The History Of Mother’s Day


Shutterstock / Evgeny Atamanenko © Grandmother, mother and daughter celebrating Mother's Day

Mother’s Day is on March 10 this year, but do you know the history behind this cherished celebration?

The History of Mothering Sunday

In the UK, Mothering Sunday falls on the fourth Sunday in Lent. It was traditionally a day when worshippers would visit their “mother” church (either the church where they were baptised, the local parish church, or the nearest cathedral).

Since most people — even domestic servants — were given the day off for this visit, it soon became an important occasion for the family to get together.

Eventually the day lost some of its religious significance, and evolved into the secular tradition of giving gifts to one’s mother.

This was in particular thanks to the efforts of an American woman named Anna Jarvis.

Mother’s Day and Anna Jarvis

Mother’s Day began thanks to a determined woman named Anna Jarvis.

For years, Anna campaigned for the US Government to set aside a day to honour mothers. She did this partly to recognise her own mother, who had been a peace activity and a nurse during the American Civil War.

Her campaign began in 1905. By 1911, all US states were observing the holiday. In 1914, President Woodrow Wilson officially set aside the second Sunday in May as Mother’s Day.

The culmination of all her hard work, this moment should have been one to savour for Anna.

But, unfortunately, some had other ideas for her holiday.

A Hallmark occasion

Soon after its establishment, companies like greetings card giant Hallmark began selling Mother’s Day cards, and encouraging people to buy expensive gifts.

Anna strongly disagreed with this focus on profit over sentiment. She soon began to campaign for a boycott of the very movement she had started.

She organised protests, threatened to launch lawsuits, and was even arrested for disturbing the peace.

Her efforts were in vain; the commercial juggernaut could not be stopped.

And every year all throughout her struggles, Mother’s Day would come around and Anna would receive hundreds and hundreds of cards from people all over the world, keen to celebrate her role in bringing the holiday to life.

Celebrate your way

No matter how you celebrate, follow Anna Jarvis’s sentiment that the most important thing is to recognising your mother as “the person who has done more for you than anyone in the world”.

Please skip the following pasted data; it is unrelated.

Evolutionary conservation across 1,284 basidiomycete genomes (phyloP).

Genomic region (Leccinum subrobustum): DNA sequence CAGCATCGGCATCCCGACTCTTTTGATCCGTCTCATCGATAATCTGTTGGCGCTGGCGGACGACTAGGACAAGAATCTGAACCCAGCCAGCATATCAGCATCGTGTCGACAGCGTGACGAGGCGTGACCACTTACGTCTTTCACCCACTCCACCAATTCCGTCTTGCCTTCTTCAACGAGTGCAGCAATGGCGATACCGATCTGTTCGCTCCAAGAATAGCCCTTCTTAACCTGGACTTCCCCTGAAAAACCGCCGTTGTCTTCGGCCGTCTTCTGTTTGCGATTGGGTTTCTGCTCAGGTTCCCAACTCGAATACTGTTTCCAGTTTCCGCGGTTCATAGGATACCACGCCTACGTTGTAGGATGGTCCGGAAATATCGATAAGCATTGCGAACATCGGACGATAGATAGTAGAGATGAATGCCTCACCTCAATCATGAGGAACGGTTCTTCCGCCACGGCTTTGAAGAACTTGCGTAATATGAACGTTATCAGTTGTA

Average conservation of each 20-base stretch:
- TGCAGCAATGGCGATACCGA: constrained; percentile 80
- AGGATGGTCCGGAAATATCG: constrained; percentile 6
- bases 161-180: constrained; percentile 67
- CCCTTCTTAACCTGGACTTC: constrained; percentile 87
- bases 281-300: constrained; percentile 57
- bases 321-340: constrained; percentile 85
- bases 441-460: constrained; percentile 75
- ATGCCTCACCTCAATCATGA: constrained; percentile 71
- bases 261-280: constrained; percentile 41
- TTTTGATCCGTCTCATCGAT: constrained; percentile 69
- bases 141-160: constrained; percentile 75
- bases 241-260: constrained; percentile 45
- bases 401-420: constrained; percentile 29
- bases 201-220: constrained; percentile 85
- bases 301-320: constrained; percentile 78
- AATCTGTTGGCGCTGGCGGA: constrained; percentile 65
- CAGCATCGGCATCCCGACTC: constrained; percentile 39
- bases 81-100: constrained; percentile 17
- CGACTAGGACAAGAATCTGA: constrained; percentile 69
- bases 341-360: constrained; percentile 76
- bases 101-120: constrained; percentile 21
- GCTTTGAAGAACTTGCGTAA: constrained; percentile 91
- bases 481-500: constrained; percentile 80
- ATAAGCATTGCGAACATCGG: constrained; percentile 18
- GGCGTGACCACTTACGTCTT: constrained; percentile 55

Treat mum to a special lunch or cuppa this Mother’s Day. Here’s some recipes you might like:

Iain McDonald

I am the Digital Content Editor at the “Friend”, making me responsible for managing the flow of interesting and entertaining content on the magazine’s website and social media channels.

The History Of Mother’s Day

Shutterstock / Evgeny Atamanenko © Grandmother, mother and daughter celebrating Mother's Day

Mother’s Day is on March 10 this year, but do you know the history behind this cherished celebration?

The History of Mothering Sunday

In the UK, Mothering Sunday falls on the fourth Sunday in Lent. It was traditionally a day when worshippers would visit their “mother” church (either the church where they were baptised, the local parish church, or the nearest cathedral).

Since most people — even domestic servants — were given the day off for this visit, it soon became an important occasion for the family to get together.

Eventually the day lost some of its religious significance, and evolved into the secular tradition of giving gifts to one’s mother.

This was in particular thanks to the efforts of an American woman named Anna Jarvis.

Mother’s Day and Anna Jarvis

Mother’s Day began thanks to a determined woman named Anna Jarvis.

For years, Anna campaigned for the US Government to set aside a day to honour mothers. She did this partly to recognise her own mother, who had been a peace activity and a nurse during the American Civil War.

Her campaign began in 1905. By 1911, all US states were observing the holiday. In 1914, President Woodrow Wilson officially set aside the second Sunday in May as Mother’s Day.

The culmination of all her hard work, this moment should have been one to savour for Anna.

But, unfortunately, some had other ideas for her holiday.

A Hallmark occasion

Soon after its establishment, companies like greetings card giant Hallmark began selling Mother’s Day cards, and encouraging people to buy expensive gifts.

Anna strongly disagreed with this focus on profit over sentiment. She soon began to campaign for a boycott of the very movement she had started.

She organised protests, threatened to launch lawsuits, and was even arrested for disturbing the peace.

Her efforts were in vain; the commercial juggernaut could not be stopped.

And every year all throughout her struggles, Mother’s Day would come around and Anna would receive hundreds and hundreds of cards from people all over the world, keen to celebrate her role in bringing the holiday to life.

Celebrate your way

No matter how you celebrate, follow Anna Jarvis’s sentiment that the most important thing is to recognising your mother as “the person who has done more for you than anyone in the world”.


Treat mum to a special lunch or cuppa this Mother’s Day. Here’s some recipes you might like:

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